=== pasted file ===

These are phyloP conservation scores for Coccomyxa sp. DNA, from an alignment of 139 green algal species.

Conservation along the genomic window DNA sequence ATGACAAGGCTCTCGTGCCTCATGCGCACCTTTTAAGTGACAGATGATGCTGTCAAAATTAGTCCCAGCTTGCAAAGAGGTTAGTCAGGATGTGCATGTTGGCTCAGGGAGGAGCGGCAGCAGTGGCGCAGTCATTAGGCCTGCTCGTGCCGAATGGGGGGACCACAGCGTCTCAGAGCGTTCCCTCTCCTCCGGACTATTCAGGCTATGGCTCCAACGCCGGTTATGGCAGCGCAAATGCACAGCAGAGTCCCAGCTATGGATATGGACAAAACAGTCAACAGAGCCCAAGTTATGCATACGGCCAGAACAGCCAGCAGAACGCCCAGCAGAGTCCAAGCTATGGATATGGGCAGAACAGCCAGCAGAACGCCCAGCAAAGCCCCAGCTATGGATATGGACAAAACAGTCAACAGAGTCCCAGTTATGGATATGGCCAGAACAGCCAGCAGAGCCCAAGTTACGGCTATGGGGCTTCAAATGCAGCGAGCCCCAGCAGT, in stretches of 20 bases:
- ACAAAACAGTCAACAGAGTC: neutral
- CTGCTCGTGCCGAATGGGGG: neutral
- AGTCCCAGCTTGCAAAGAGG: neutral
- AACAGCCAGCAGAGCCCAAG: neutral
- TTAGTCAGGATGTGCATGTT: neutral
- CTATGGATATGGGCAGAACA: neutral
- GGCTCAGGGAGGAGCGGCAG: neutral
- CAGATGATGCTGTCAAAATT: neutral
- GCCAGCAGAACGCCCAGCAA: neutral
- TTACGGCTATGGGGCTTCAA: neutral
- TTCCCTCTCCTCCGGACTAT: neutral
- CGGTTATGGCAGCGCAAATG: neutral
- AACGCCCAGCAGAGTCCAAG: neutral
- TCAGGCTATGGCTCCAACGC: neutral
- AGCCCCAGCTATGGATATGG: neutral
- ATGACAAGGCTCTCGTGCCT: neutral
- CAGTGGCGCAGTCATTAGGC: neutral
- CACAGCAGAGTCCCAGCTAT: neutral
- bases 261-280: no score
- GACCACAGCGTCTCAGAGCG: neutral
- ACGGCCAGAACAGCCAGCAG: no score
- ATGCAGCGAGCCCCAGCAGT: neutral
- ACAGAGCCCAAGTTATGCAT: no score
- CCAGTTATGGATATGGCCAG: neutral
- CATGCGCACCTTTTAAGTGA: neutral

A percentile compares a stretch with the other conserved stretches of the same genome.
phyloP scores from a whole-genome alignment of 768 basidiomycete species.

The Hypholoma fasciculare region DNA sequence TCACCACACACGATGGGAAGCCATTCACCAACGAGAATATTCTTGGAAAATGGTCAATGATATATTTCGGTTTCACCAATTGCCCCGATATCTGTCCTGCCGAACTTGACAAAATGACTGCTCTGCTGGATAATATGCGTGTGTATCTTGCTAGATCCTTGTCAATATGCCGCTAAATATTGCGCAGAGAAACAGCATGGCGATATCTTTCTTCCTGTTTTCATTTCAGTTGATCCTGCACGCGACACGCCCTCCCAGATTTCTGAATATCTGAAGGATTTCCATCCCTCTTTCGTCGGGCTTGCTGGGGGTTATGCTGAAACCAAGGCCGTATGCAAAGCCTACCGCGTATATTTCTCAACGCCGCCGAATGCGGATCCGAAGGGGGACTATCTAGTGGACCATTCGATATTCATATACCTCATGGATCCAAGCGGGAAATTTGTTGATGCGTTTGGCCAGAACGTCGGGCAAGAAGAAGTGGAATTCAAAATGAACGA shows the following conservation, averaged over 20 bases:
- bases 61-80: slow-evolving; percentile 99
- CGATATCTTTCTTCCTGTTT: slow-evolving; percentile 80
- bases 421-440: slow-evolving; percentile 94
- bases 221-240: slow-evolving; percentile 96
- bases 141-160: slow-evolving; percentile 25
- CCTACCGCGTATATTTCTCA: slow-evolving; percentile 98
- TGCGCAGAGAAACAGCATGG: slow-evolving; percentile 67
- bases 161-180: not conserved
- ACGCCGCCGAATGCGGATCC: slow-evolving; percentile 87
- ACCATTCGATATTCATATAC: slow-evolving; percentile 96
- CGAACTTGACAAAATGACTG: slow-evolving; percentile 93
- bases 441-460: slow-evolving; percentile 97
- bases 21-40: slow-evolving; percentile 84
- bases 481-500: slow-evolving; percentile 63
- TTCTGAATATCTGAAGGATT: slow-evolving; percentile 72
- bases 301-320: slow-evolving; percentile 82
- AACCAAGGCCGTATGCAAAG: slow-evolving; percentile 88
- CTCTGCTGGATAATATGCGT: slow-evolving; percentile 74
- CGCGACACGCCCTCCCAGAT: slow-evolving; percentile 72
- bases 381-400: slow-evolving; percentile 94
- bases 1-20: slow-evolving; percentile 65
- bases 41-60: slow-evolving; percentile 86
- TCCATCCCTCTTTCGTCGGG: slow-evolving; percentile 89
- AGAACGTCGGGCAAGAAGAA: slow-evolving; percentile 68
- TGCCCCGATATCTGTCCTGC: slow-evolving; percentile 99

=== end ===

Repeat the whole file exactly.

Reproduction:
These are phyloP conservation scores for Coccomyxa sp. DNA, from an alignment of 139 green algal species.

Conservation along the genomic window DNA sequence ATGACAAGGCTCTCGTGCCTCATGCGCACCTTTTAAGTGACAGATGATGCTGTCAAAATTAGTCCCAGCTTGCAAAGAGGTTAGTCAGGATGTGCATGTTGGCTCAGGGAGGAGCGGCAGCAGTGGCGCAGTCATTAGGCCTGCTCGTGCCGAATGGGGGGACCACAGCGTCTCAGAGCGTTCCCTCTCCTCCGGACTATTCAGGCTATGGCTCCAACGCCGGTTATGGCAGCGCAAATGCACAGCAGAGTCCCAGCTATGGATATGGACAAAACAGTCAACAGAGCCCAAGTTATGCATACGGCCAGAACAGCCAGCAGAACGCCCAGCAGAGTCCAAGCTATGGATATGGGCAGAACAGCCAGCAGAACGCCCAGCAAAGCCCCAGCTATGGATATGGACAAAACAGTCAACAGAGTCCCAGTTATGGATATGGCCAGAACAGCCAGCAGAGCCCAAGTTACGGCTATGGGGCTTCAAATGCAGCGAGCCCCAGCAGT, in stretches of 20 bases:
- ACAAAACAGTCAACAGAGTC: neutral
- CTGCTCGTGCCGAATGGGGG: neutral
- AGTCCCAGCTTGCAAAGAGG: neutral
- AACAGCCAGCAGAGCCCAAG: neutral
- TTAGTCAGGATGTGCATGTT: neutral
- CTATGGATATGGGCAGAACA: neutral
- GGCTCAGGGAGGAGCGGCAG: neutral
- CAGATGATGCTGTCAAAATT: neutral
- GCCAGCAGAACGCCCAGCAA: neutral
- TTACGGCTATGGGGCTTCAA: neutral
- TTCCCTCTCCTCCGGACTAT: neutral
- CGGTTATGGCAGCGCAAATG: neutral
- AACGCCCAGCAGAGTCCAAG: neutral
- TCAGGCTATGGCTCCAACGC: neutral
- AGCCCCAGCTATGGATATGG: neutral
- ATGACAAGGCTCTCGTGCCT: neutral
- CAGTGGCGCAGTCATTAGGC: neutral
- CACAGCAGAGTCCCAGCTAT: neutral
- bases 261-280: no score
- GACCACAGCGTCTCAGAGCG: neutral
- ACGGCCAGAACAGCCAGCAG: no score
- ATGCAGCGAGCCCCAGCAGT: neutral
- ACAGAGCCCAAGTTATGCAT: no score
- CCAGTTATGGATATGGCCAG: neutral
- CATGCGCACCTTTTAAGTGA: neutral

A percentile compares a stretch with the other conserved stretches of the same genome.
phyloP scores from a whole-genome alignment of 768 basidiomycete species.

The Hypholoma fasciculare region DNA sequence TCACCACACACGATGGGAAGCCATTCACCAACGAGAATATTCTTGGAAAATGGTCAATGATATATTTCGGTTTCACCAATTGCCCCGATATCTGTCCTGCCGAACTTGACAAAATGACTGCTCTGCTGGATAATATGCGTGTGTATCTTGCTAGATCCTTGTCAATATGCCGCTAAATATTGCGCAGAGAAACAGCATGGCGATATCTTTCTTCCTGTTTTCATTTCAGTTGATCCTGCACGCGACACGCCCTCCCAGATTTCTGAATATCTGAAGGATTTCCATCCCTCTTTCGTCGGGCTTGCTGGGGGTTATGCTGAAACCAAGGCCGTATGCAAAGCCTACCGCGTATATTTCTCAACGCCGCCGAATGCGGATCCGAAGGGGGACTATCTAGTGGACCATTCGATATTCATATACCTCATGGATCCAAGCGGGAAATTTGTTGATGCGTTTGGCCAGAACGTCGGGCAAGAAGAAGTGGAATTCAAAATGAACGA shows the following conservation, averaged over 20 bases:
- bases 61-80: slow-evolving; percentile 99
- CGATATCTTTCTTCCTGTTT: slow-evolving; percentile 80
- bases 421-440: slow-evolving; percentile 94
- bases 221-240: slow-evolving; percentile 96
- bases 141-160: slow-evolving; percentile 25
- CCTACCGCGTATATTTCTCA: slow-evolving; percentile 98
- TGCGCAGAGAAACAGCATGG: slow-evolving; percentile 67
- bases 161-180: not conserved
- ACGCCGCCGAATGCGGATCC: slow-evolving; percentile 87
- ACCATTCGATATTCATATAC: slow-evolving; percentile 96
- CGAACTTGACAAAATGACTG: slow-evolving; percentile 93
- bases 441-460: slow-evolving; percentile 97
- bases 21-40: slow-evolving; percentile 84
- bases 481-500: slow-evolving; percentile 63
- TTCTGAATATCTGAAGGATT: slow-evolving; percentile 72
- bases 301-320: slow-evolving; percentile 82
- AACCAAGGCCGTATGCAAAG: slow-evolving; percentile 88
- CTCTGCTGGATAATATGCGT: slow-evolving; percentile 74
- CGCGACACGCCCTCCCAGAT: slow-evolving; percentile 72
- bases 381-400: slow-evolving; percentile 94
- bases 1-20: slow-evolving; percentile 65
- bases 41-60: slow-evolving; percentile 86
- TCCATCCCTCTTTCGTCGGG: slow-evolving; percentile 89
- AGAACGTCGGGCAAGAAGAA: slow-evolving; percentile 68
- TGCCCCGATATCTGTCCTGC: slow-evolving; percentile 99